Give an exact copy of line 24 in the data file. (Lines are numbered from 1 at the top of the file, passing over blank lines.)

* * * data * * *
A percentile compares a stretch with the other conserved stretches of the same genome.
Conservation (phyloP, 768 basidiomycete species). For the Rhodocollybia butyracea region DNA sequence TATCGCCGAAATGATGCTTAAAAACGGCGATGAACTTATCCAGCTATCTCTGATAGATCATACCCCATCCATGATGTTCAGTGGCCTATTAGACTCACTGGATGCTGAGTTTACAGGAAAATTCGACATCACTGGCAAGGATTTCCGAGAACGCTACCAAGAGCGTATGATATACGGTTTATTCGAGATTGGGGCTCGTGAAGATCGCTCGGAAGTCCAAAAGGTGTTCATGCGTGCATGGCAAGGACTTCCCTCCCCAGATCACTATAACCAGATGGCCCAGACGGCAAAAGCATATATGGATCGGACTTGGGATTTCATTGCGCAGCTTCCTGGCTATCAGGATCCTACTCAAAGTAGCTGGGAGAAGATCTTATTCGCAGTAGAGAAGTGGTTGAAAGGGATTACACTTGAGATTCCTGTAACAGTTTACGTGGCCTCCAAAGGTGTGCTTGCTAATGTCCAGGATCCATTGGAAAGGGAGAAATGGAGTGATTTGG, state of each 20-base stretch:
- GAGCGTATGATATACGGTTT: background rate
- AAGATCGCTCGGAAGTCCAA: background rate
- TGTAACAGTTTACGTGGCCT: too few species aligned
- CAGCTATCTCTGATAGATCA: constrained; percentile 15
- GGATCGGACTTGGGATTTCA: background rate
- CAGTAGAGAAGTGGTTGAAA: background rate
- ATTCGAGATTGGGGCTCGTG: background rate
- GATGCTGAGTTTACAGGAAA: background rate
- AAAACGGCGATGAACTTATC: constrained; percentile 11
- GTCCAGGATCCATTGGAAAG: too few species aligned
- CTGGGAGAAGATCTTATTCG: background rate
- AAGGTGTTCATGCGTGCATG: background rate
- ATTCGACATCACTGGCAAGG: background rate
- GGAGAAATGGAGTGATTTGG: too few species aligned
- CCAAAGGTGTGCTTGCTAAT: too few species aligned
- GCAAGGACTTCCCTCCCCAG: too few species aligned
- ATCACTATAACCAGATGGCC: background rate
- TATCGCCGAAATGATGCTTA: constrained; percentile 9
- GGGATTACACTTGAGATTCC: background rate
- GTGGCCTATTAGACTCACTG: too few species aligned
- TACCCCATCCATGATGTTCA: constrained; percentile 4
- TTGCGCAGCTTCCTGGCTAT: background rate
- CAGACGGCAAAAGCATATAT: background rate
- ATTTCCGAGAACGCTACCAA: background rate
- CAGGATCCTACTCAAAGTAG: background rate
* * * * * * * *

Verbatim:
- TTGCGCAGCTTCCTGGCTAT: background rate